1. Maya Angelou was born April 4, 1928, in St. Louis, Mo.
2. Her actual birth name is Marguerite Johnson.
3. Maya’s older brother, Bailey Jr., nicknamed her “Maya,” meaning “my sister.”
4. She grew up in Stamps, Ark., (the state where she recently had to cancel a reading because of “an unexpected ailment”).
5. She then wrote this really lovely letter as an apology.
6. When she was a teenager, Maya won a scholarship to study dance and drama at San Francisco’s Labor School.
7. But when she was 14 years old she dropped out of school to become San Francisco’s first African-American female cable car conductor.
8. She gave birth to her first and only child — her son, Guy — when she was 16 years old.
9. She never went to college but has received more than 50 honorary degrees.
10. She recorded an album in 1957 titled Calypso.
11. She moved to New York in 1958 and joined the Harlem Writers Guild.
12. She acted in the Off-Broadway show, The Blacks.
13. She wrote and performed in Cabaret for Freedom.
14. She moved to Cairo, Egypt, and was the editor of The Arab Observer.
15. After one year in Cairo, she moved to Ghana and taught at the University of Ghana’s School of Music and Drama.
16. She befriended Malcolm X — and planned on helping him build his new Organization of Afro-American Unity — before he was killed.
17. She worked as feature editor for The African Review and wrote for The Ghanaian Times.
18. She helped Dr. Martin Luther King Jr. in the Civil Rights movement as the Northern Coordinator for the Southern Christian Leadership Conference.
19. King died on her birthday in 1968, and she didn’t celebrate her birthday in the years that followed.
20. She was the first black woman director and producer for 20th Century Fox.
21. She mastered six other languages besides English, including French, Spanish, Italian, Arabic, and the West African language Fanti.
22. She’s the second poet in history to read a poem during the presidential inauguration.
23. She won a Grammy for an audio recording of that poem, “On The Pulse of Morning,” in the Best Spoken Word category.
24. She was friends with James Baldwin, who helped guide her in writing I Know Why The Caged Bird Sings.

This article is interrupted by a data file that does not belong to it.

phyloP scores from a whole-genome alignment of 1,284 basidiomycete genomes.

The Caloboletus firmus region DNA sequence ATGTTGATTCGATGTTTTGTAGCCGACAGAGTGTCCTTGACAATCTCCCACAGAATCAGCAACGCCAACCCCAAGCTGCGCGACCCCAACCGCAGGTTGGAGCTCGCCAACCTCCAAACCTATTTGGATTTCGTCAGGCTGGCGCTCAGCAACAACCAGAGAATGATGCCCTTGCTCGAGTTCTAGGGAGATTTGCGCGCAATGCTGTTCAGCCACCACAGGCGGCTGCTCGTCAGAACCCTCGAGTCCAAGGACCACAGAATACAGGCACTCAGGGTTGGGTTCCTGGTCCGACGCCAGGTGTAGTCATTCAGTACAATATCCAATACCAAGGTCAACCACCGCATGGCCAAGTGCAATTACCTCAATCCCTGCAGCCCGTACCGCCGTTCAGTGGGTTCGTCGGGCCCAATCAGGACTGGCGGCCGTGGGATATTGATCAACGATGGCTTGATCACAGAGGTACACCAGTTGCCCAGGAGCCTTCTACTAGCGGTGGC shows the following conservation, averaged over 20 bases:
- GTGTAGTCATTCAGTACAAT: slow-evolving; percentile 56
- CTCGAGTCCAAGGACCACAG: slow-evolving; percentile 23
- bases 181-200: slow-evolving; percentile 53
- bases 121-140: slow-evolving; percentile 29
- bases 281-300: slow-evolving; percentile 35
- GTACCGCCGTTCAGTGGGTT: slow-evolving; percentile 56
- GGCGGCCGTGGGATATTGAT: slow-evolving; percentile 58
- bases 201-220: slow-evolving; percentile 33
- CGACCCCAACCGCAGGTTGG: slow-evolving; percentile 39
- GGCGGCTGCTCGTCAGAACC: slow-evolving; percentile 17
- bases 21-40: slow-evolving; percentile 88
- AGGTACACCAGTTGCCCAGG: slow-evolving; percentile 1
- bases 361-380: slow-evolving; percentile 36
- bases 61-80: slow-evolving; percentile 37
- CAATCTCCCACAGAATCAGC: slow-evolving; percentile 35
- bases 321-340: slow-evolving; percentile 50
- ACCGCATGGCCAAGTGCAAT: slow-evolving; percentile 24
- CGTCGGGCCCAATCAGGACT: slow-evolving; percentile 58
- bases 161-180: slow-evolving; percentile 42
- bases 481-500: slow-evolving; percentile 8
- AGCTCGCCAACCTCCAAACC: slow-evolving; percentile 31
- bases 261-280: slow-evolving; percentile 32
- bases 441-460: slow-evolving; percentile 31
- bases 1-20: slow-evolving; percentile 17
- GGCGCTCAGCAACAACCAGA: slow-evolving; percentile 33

25. She had a cameo in the 1993 film, Poetic Justice.
26. She met Tupac Shakur on set, made him cry, and didn’t even know who he was.
27. She had a cameo in Madea’s Family Reunion.
28. She directed her first feature film, Down in the Delta, in 1998.
29. She accepted the lifetime Reynolds Professorship of American Studies at Wake Forest University in 1981.
30. She taught classes in philosophy, ethics, theology, theatre, writing, and science.
31. Her screenplay, Georgia, Georgia, was the first original script by a black woman to be produced.
32. She was nominated for a Pulitzer Prize for Just Give Me a Cool Drink of Water ‘fore I Diiie, her book of poetry.
33. She had her own line of Hallmark greeting cards.
34. She supported Hillary Clinton’s campaign in the 2008 Democratic presidential primaries.
35. And publicly endorsed Barack Obama for president in 2008 after Clinton lost the primaries.
36. She was apparently a good cook and even published two cookbooks.
37. She recorded a song with Common that she wasn’t completely happy with.
38. She was nominated for a Tony Award in 1973 in the category of Best Supporting or Featured Actress (Dramatic) for her role in Look Away.
39. She loved wearing Uggs.
40. Over the course of her life, Angelou published seven autobiographies, three books of essays, and several books of poetry.
41. She considered Oprah Winfrey her dear friend and the daughter she always wanted.
42. She was married to a Greek sailor named Tosh Angelos for a short time.
43. She never clarified how many times she was married after that because she feared “appearing frivolous.”
44. She hosted a weekly show for XM Satellite Radio’s Oprah & Friends channel.
45. I Know Why the Caged Bird Sings was third on the American Library Association’s list of the 100 Most Frequently Challenged Books from 1990–2000 and was sixth on the same list from 2000–2009 list.
46. She was a guest star on an episode of Sesame Street.
47. She did not speak for five years during her childhood because she believed her words brought on death.
48. She maintained the same writing process from the first book she wrote: She stayed in a local hotel room, had all of the pictures removed from the wall, and hand-wrote her stories on legal paper.
49. She was presented the Presidential Medal of Freedom by Barack Obama in 2011.
50. She once said that she wanted the following phrase carved on her tombstone: “I did my best, I hope you do the same.”
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